For example, before the arrival of the French in Ivory Coast, at least three distinct political divisions existed: Gyaman, Kong Empire, and Baoulé. Political agreements, battles, and colonial rule shifted control of the Ivory Coast Ghana region of Africa, and formed it into what it is today.
There are dozens of languages spoken in Ivory Coast and Ghana, even though the official languages of these countries are French and English, respectively.
Living within Ivory Coast and Ghana (officially, the Republic of Ghana), are more than a dozen ethnic groups. The largest of such groups include the Akan, Gur, Northern Mandes, and Mole-Dagbani peoples.
How did I get Ivory Coast Ghana in my DNA Results?
Depending on where you live and your family’s history, the way in which you inherited your Ivory Coast Ghana DNA ethnicity will vary. I hope that you are interested in learning about your Ivory Coast/Ghana ancestors, and that this information helps you determine how best to go about your research.
From my experience in genetic genealogy, there are a few main ways that people who live in the United States may have inherited DNA from the Ivory Coast Ghana region.
Is your Ivory Coast Ghana DNA from recent ancestors directly from the region?
Some people may have ancestors who are recent immigrants to North America from countries within the Ivory Coast/Ghana region. Theses most likely would be people who came to the United States from Ghana, Ivory Coast, or an adjacent region, in the 20th century.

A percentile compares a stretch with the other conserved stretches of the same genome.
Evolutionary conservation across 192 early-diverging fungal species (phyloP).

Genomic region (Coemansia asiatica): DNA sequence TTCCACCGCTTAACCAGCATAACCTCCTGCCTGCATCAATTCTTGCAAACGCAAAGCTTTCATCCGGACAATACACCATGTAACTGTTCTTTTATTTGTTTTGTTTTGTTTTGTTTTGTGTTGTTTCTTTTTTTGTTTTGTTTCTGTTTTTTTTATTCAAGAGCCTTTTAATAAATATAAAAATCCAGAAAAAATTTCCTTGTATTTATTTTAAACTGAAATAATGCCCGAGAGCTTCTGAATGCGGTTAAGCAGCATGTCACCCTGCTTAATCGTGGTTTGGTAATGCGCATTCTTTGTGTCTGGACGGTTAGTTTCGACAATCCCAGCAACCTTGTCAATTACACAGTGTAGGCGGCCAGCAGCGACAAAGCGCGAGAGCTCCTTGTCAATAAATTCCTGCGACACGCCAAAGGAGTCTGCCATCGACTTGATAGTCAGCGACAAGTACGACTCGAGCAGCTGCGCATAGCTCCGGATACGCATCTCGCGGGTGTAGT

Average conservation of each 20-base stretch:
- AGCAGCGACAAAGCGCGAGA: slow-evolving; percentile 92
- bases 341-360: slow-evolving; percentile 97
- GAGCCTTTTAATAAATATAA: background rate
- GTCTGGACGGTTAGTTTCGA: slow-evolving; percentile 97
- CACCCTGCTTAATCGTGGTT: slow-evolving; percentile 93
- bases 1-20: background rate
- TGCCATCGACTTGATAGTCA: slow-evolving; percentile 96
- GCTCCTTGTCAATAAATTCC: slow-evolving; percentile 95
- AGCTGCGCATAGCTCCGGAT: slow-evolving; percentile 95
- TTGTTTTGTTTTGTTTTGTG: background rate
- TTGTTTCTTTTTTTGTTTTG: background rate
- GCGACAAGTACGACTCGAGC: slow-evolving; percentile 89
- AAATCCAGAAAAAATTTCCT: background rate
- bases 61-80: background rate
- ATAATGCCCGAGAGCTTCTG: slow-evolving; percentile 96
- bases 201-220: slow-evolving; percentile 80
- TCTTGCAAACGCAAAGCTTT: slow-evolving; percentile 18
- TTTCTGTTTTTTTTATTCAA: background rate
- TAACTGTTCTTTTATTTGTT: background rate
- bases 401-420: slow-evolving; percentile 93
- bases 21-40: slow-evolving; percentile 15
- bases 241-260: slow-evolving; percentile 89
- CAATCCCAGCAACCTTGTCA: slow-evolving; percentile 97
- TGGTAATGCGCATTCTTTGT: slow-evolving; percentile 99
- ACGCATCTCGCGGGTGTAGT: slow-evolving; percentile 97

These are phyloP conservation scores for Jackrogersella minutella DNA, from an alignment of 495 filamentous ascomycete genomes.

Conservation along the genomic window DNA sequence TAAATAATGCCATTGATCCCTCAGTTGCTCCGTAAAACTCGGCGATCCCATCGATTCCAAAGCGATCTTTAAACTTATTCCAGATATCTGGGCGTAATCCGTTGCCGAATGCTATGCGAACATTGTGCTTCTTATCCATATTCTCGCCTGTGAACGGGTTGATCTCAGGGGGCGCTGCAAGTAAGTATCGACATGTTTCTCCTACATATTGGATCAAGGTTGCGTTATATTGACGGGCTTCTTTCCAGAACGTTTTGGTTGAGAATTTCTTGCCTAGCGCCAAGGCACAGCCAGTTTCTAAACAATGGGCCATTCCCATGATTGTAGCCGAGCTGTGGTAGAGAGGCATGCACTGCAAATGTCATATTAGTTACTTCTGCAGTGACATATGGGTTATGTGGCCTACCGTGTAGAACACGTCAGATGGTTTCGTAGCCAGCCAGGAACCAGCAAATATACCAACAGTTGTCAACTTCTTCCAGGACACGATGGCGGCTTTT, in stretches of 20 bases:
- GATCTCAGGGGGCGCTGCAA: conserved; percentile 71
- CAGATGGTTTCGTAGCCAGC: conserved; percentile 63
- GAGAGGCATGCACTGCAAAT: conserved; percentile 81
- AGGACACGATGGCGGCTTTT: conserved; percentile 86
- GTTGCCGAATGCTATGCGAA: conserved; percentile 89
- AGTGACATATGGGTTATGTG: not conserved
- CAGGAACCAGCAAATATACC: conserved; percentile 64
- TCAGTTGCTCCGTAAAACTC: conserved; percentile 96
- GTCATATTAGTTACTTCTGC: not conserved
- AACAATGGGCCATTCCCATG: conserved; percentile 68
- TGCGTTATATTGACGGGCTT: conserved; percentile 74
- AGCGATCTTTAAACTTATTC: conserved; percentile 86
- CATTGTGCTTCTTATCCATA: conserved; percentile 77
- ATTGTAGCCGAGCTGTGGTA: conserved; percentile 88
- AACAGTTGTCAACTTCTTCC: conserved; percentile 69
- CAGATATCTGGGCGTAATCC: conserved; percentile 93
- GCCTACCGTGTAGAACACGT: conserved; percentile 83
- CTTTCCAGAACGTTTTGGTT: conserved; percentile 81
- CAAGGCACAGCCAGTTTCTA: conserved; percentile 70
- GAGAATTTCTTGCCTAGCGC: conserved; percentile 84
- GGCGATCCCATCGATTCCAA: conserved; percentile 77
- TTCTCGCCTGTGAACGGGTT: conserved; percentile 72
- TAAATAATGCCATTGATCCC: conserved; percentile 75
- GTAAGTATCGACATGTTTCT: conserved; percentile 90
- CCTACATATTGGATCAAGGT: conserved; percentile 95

Many people who have inherited DNA from the Ivory Coast/Ghana region are descended from individuals counted among the at least 12.5 million people who were removed by force from their homeland and taken to North and South American as victims of the trans-Atlantic slave trade.
Most people who were taken from West Africa to be sold into slavery ended up in South America and the Caribbean, but a considerable number became victims of slavery in the United States (about 400,000) and Mexico (200,000).
There are no clear sources that can determine exactly where every enslaved individual taken to the United States would have called home (especially with modern political boundaries), but we do know that approximately 25% may have come from the region that encompasses Ivory Coast and Ghana.
Many people in Latin America might have ancestry from Ivory Coast and Ghana